Editorial: Eroding the rights of 'Roe'

The privacy freedoms of the Supreme Court’s Roe vs. Wade decision are under attack in state legislatures.
The privacy freedoms of the Supreme Court’s Roe vs. Wade decision are under attack in state legislatures.
Published March 22, 2013

In its landmark Roe vs. Wade privacy ruling, the U.S. Supreme Court concluded 40 years ago that the government may not intrude on a woman's reproductive freedom. But that freedom is being endangered in Republican-controlled state legislatures across the country that are eager to test whether the current court would affirm that right.

Last week, North Dakota's legislature passed two antiabortion measures intended to make the majority of abortions in the state illegal. One would outlaw abortions after a fetal heartbeat is detectable — as early as six weeks into a pregnancy, when many women don't even know they're pregnant. More than 75 percent of abortions could be outlawed if the measure becomes law, according to the Guttmacher Institute.

Under another North Dakota bill, women would no longer be allowed to obtain an abortion if it is sought because the fetus has a genetic abnormality such as Down syndrome. Older women are particularly at risk for such complications. Both measures are awaiting action by the state's Republican governor, who has not indicated whether he will sign them into law. North Dakota's actions follow a newly passed law in Arkansas barring most abortions after 12 weeks of pregnancy.

These bills are clearly unconstitutional under Roe, which guarantees women the right to obtain an abortion until a fetus is viable and can live on its own outside the womb, generally through the second trimester or 24 weeks of pregnancy. Religious conservatives are testing the strength of that legal precedent because they see some unique opportunities. The Republican dominance of state legislatures has boosted the ability of abortion-rights opponents to get measures passed. In 2011, states passed a record 92 laws that chipped away at access to abortion. In Florida, Gov. Rick Scott signed an intrusive law — which had been vetoed the previous year by Gov. Charlie Crist — requiring women to obtain an ultrasound before an abortion. In 2012, another 43 restrictions were passed by state legislatures. And a narrow majority on the Supreme Court has upheld nearly every new restriction on abortion rights that has come before it, including unnecessary waiting periods, with some justices welcoming the chance to overturn Roe entirely.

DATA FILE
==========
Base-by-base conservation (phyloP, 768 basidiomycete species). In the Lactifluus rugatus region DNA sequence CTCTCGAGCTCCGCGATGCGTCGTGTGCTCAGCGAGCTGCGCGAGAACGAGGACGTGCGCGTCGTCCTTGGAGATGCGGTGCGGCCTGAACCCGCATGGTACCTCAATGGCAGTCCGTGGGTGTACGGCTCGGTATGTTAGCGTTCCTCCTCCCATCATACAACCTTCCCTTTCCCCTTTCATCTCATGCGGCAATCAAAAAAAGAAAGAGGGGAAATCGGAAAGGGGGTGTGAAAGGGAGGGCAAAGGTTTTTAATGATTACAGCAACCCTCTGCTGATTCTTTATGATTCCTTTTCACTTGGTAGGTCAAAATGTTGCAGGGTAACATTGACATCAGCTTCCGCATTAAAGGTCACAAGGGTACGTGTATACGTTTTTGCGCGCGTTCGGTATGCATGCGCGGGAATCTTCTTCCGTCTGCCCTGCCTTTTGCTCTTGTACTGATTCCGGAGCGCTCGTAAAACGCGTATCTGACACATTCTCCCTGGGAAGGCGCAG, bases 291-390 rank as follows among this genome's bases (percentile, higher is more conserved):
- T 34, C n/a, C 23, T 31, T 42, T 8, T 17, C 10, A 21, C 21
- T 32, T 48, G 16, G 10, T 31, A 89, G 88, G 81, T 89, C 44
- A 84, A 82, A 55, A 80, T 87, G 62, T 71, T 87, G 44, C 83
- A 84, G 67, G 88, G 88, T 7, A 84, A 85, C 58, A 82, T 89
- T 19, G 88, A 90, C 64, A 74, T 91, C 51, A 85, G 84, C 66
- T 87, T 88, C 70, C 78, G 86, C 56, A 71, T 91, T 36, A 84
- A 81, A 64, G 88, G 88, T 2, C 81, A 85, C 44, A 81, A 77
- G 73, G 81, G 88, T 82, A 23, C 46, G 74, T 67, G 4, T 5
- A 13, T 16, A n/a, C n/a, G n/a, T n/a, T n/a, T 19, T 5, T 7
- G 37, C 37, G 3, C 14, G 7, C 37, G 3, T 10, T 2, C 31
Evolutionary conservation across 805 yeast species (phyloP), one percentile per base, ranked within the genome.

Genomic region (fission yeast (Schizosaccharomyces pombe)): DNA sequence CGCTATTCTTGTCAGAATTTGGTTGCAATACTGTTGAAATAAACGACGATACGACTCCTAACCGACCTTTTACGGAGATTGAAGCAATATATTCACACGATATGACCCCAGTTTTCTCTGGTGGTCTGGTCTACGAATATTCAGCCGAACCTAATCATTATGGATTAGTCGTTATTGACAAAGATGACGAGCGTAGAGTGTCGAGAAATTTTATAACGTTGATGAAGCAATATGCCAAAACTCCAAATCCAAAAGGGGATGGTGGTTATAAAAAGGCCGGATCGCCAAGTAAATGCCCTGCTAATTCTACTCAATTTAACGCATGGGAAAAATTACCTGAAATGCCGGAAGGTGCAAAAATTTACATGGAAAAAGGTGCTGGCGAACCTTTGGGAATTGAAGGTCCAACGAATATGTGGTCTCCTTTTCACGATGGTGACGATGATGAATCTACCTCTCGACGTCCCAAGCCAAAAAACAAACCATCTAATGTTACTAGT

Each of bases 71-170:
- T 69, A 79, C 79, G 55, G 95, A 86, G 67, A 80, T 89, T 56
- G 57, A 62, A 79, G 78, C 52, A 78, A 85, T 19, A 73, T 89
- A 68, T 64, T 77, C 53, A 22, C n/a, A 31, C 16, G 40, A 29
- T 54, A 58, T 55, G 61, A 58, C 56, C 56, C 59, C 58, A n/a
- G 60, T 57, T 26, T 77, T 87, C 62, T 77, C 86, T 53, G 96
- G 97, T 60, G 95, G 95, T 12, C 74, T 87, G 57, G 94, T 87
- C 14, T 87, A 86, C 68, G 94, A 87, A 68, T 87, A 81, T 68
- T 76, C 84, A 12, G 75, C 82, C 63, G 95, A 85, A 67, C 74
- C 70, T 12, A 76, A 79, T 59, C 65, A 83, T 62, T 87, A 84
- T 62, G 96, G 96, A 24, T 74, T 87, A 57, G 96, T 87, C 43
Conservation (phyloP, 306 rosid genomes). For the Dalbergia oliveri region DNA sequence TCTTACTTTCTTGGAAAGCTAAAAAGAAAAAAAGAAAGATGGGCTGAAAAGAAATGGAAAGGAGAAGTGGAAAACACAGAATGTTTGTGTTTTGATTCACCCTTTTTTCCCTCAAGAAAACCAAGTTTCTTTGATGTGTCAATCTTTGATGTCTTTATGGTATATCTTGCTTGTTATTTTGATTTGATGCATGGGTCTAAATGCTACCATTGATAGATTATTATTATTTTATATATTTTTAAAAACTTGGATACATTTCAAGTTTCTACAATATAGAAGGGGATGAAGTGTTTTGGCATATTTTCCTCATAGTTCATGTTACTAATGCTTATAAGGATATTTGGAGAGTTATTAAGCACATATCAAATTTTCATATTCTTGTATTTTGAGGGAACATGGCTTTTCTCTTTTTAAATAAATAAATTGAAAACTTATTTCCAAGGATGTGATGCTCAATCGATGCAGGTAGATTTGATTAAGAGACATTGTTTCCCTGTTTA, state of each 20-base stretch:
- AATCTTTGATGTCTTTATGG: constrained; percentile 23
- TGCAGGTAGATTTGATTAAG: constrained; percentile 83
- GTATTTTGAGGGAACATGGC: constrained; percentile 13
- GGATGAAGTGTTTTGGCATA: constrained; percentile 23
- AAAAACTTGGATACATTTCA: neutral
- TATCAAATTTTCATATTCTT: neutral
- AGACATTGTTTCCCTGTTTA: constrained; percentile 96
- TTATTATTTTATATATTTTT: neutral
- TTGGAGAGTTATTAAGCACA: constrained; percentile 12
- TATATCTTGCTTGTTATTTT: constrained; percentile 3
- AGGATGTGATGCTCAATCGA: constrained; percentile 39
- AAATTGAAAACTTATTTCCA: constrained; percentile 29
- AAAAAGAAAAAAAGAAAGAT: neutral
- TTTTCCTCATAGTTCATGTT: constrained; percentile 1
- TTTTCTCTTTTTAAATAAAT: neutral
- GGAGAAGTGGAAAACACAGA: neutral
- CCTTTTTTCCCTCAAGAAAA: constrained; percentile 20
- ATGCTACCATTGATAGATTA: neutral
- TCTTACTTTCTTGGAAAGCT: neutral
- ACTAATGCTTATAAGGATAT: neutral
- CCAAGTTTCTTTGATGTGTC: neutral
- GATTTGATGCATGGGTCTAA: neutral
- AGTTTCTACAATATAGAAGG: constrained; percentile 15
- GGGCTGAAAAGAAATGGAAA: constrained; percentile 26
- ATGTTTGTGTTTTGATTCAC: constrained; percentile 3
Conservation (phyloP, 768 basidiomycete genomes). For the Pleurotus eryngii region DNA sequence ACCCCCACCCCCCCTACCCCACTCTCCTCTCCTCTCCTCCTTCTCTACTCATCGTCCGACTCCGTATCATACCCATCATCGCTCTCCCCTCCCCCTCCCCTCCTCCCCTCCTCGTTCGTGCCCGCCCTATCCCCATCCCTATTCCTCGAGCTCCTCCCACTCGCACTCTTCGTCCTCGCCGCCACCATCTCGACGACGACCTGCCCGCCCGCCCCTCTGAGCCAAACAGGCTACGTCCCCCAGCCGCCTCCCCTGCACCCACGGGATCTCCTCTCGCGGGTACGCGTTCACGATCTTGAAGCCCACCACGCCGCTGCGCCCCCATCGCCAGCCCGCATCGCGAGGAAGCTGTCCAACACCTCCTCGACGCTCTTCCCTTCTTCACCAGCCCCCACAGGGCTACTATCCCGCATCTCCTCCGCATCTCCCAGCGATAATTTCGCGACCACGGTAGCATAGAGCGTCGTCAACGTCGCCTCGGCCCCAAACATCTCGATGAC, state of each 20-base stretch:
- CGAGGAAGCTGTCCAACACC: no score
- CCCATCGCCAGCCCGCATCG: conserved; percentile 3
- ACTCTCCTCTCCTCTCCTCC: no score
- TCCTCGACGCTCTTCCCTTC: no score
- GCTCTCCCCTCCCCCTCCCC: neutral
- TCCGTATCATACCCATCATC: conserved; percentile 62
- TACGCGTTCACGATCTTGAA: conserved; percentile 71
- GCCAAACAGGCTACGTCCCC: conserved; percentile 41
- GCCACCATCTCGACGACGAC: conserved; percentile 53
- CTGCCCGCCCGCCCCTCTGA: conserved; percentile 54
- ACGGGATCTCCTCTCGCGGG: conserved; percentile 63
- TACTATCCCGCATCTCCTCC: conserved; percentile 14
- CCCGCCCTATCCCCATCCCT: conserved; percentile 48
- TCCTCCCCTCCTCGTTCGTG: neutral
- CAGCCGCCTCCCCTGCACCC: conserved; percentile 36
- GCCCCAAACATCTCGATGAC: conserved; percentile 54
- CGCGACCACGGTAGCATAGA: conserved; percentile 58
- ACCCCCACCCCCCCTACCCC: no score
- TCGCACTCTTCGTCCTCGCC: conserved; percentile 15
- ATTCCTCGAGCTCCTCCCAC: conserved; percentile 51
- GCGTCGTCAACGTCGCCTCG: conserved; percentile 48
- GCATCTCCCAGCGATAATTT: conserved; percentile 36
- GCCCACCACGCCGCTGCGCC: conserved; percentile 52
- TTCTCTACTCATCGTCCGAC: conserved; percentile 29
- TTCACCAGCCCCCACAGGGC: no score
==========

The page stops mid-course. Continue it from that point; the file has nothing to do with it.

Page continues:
Sixty-three percent of registered voters support the Roe decision legalizing abortion, according to a recent Quinnipiac University poll. Florida voters in November turned back an antiabortion constitutional amendment that would have barred state funding of abortion services and health insurance that covered abortions and weakened the state's reproductive freedom rights.

A majority of Americans are not interested in returning to the days when women resorted to dangerous back-alley abortions performed by unlicensed practitioners. Yet state legislatures are pushing the envelope, ignoring abortion rights and legal precedent to force the Supreme Court to directly address Roe vs. Wade. It is a dangerous game of chicken, and women are caught in the middle.